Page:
The Taranaki Herald reported an incident in Gisborne involving Tuta Nihiniho and his “whole hapu” in a naked haka, with firearms being discharged.
In 1895 two correspondents for the Hawera & Normandy Star visited Te Whiti’s settlement at Parihaka where they witnessed several naked haka between the followers of Te Whiti and a Tohu Kakahi, described as his rival. On their way to Parihaka, the correspondents reported that “the road before us appeared thronged with natives attired much as Adam might have been after the Fall.” In 1880, the same newspaper reported of the activities of Paora Eta who had set up a religious cult in the Wairarapa, where “men and women bathed perfectly naked in a stream each morning,” as a religious rite; “believing they would be cured of all diseases by doing so.”
According to the Waikato Times of 25 March 1882, quoting the Auckland Star; “the haka in a state of absolute nudity,” was being performed at Ohinemutu – and for money, to boot.
A story carried by several newspapers in 1892, described a canoe trip down the Wanganui River, as a sort of travelogue. The party seems to have been made up of European and Maori, with a guide. In the Otago Witness of 2 June 1892, the reporter mentions taking a mid-day bath at Athens. His guide was not so concerned about where he swam “and plunged in from the canoe, as did the girl. The natives seem to bath a good deal, and are not very particular about securing privacy, though the girls usually retain a garment, at least when bathing near the village. As we passed several villages we saw lots of lads playing in the water ... and sometimes girls, who modestly crouched down while we glided past.” The Taranaki Herald of 6 June 1892 carried a further account. The reporter describes the scene as they are about to embark on the second day. “Small canoes are darting about, dexterously managed by naked boys, bronze figures in action, some wading the river chin deep, and near the bank small girls bathing, being actually clothed in bathing dresses. I wonder what the old Tory Maori think of this innovation.”
To sum up; in colonial times attitudes towards male nudity were quite relaxed in New Zealand. Males had considerable freedom to be naked in public. In towns, the social convention was to restrict this to beaches in the early morning or late evening, but this condition was often broken by young people. In country districts, youths swimming in rivers simply swam naked without any restriction. The early swimming pools in towns provided segregated swimming and the practice was for men and youths to swim naked, but it would appear that sessions for women were limited.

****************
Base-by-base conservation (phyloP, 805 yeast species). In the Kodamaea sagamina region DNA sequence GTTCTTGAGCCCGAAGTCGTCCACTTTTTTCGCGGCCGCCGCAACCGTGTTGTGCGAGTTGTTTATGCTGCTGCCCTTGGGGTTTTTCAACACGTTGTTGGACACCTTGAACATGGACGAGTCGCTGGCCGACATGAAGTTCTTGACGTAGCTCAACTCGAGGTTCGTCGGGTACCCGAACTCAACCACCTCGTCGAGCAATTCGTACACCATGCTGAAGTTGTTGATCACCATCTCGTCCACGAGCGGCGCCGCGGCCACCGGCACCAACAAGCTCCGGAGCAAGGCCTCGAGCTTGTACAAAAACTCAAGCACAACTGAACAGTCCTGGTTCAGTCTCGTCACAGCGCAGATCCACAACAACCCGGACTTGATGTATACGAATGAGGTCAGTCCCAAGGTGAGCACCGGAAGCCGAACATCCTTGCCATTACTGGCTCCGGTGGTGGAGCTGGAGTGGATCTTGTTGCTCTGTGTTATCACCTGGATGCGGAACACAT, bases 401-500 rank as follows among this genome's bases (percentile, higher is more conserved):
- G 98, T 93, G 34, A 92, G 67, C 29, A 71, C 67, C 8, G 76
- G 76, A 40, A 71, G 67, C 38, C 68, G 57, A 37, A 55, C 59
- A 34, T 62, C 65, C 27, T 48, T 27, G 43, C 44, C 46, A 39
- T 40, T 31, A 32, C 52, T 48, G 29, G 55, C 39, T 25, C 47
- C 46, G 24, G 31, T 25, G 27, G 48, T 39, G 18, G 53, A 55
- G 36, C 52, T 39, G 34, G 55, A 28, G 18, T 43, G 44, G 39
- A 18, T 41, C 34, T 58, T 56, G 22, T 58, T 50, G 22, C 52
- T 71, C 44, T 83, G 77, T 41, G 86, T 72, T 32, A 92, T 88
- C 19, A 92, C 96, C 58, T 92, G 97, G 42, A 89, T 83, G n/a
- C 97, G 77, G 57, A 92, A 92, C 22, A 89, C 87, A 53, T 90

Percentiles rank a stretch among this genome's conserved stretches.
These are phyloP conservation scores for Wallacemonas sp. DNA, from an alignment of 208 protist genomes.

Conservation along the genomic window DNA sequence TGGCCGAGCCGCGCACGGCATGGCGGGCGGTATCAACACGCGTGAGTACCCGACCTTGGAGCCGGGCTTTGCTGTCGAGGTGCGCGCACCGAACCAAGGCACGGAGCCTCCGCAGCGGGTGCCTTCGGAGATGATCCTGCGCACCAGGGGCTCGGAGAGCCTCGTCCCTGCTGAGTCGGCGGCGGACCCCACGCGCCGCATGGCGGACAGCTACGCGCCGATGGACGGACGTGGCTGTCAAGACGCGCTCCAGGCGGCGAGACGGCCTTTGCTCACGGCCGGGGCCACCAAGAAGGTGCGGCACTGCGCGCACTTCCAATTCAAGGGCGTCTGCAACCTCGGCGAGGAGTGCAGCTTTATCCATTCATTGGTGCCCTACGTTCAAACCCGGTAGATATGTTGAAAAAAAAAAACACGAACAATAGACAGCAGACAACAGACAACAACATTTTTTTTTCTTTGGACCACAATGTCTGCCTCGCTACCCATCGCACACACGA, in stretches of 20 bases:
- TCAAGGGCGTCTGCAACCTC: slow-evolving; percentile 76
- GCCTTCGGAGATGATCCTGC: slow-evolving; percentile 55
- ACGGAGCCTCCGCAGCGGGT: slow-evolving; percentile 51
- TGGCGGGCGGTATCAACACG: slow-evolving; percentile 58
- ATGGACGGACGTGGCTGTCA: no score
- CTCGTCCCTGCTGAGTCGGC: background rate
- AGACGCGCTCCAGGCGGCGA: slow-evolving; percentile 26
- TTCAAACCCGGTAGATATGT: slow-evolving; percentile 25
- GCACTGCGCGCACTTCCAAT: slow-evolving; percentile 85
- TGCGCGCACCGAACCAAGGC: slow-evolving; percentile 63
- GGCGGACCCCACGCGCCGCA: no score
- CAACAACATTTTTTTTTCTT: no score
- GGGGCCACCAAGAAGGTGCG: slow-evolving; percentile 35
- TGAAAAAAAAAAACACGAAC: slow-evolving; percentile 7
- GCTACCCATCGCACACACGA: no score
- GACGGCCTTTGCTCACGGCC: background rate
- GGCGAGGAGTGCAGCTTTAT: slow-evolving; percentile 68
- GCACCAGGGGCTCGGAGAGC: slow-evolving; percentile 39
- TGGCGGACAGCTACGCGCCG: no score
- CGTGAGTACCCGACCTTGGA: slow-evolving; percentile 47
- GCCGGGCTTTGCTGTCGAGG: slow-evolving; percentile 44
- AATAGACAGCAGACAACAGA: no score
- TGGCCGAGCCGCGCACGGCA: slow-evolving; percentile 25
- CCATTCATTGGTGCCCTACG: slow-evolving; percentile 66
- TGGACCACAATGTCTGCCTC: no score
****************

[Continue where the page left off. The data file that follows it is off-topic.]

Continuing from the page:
There was considerable pressure from newspapers to restrict the right to be naked. Regular reports on the “nude bathing nuisance” were invariably accompanied by demands for the “authorities” to take action. Early bylaws allowed public nude swimming in the sea, during specified hours. Some beaches were known for their nude beach culture. But by 1904, swimming naked in Wellington's public pools was over, and by 1910, Lyall Bay, reflecting a general conservatism; had followed suit.
Nakedness had been a tradition among Maori. They fought the colonial state, naked; during the New Zealand Wars. Originally, the haka was performed naked and children were commonly naked, though with girls: only up to puberty. Males were commonly naked in daily life. They adopted the prevailing European dress culture around 1900. Limited naked swimming has survived at Rotorua.
By Gerald Davidson. 15/4/08.
 (Taranaki Herald, 7 January 1879)
 (Taranaki Herald, 17 January 1894)
 (Taranaki Herald, 15 January 1895)
 (Taranaki Herald, 7 January 1879)
 (Hawera and Normanby Star, 15 February 1887)
 (Taranaki Herald, 14 February 1893)
 (Daily Southern Cross, 26 January 1865)
 (28 December 1872)
 (13 September 1843)
 (Evening Post, 4 October 1962)
 (Cyclopedia of New Zealand, 1895)
 (Hutt and Petone Chronicle, 26 October 1892)
 (Evening Post, 14 November 1882)
 (Evening Post, 27 January 1897)
 (Evening Post, 29 January 1897)
 (15 November 1894)
 (5 April 1877)
 (Evening Post, 12 January 1892)
 (Post, 30 November 1897)
 (Evening Post, 24 January 1910)
 (Post, 1 December 1885)
 (Evening Post, 9-10 March 1886)
 (Evening Post, 16 November 1883)
 (Wanganui Herald, 28 December 1878)
 (Evening Post, 12 May 1882)
 (Wanganui Herald, 12 January 1909)
 (14 January 1907)
 (Hawera and Normanby Star, 28 December 1903)
 (3 February 1897)
 (Evening Post, 12 January 1901)
 (New Zealand Free Lance, 2 February 1901)
 (Otago Witness, 3 May 1873)
 (Evening Post, 9 November 1909)
 (Evening Post, 25 February 1905)
 (Evening Post, 4 November 1910)
 (Evening Post, 11 March 1914)
 (8 March 1909)
 (Post, 17 January 1910)
 (Post, 30 September 1910)
 (Post, 17 January 1910)
 (Evening Post, 21 October 1911)
 (Daily Southern Cross, 30 July 1861, Canterbury Press, 16 April, 1864)
 (Daily Southern Cross, 26 April 1867)
 (Otago Witness, 30 June 1866 for the Hauhau. Daily Southern Cross, 16 January 1869 for Te Kooti’s forces.)
 (North Otago Times, 24 December 1885)
 (Southern Cross, 16 July 1866)
 (Southern Cross, 30 April 1867)
 (11 July 1879)
 (2 March 1895)
 (19 May 1880)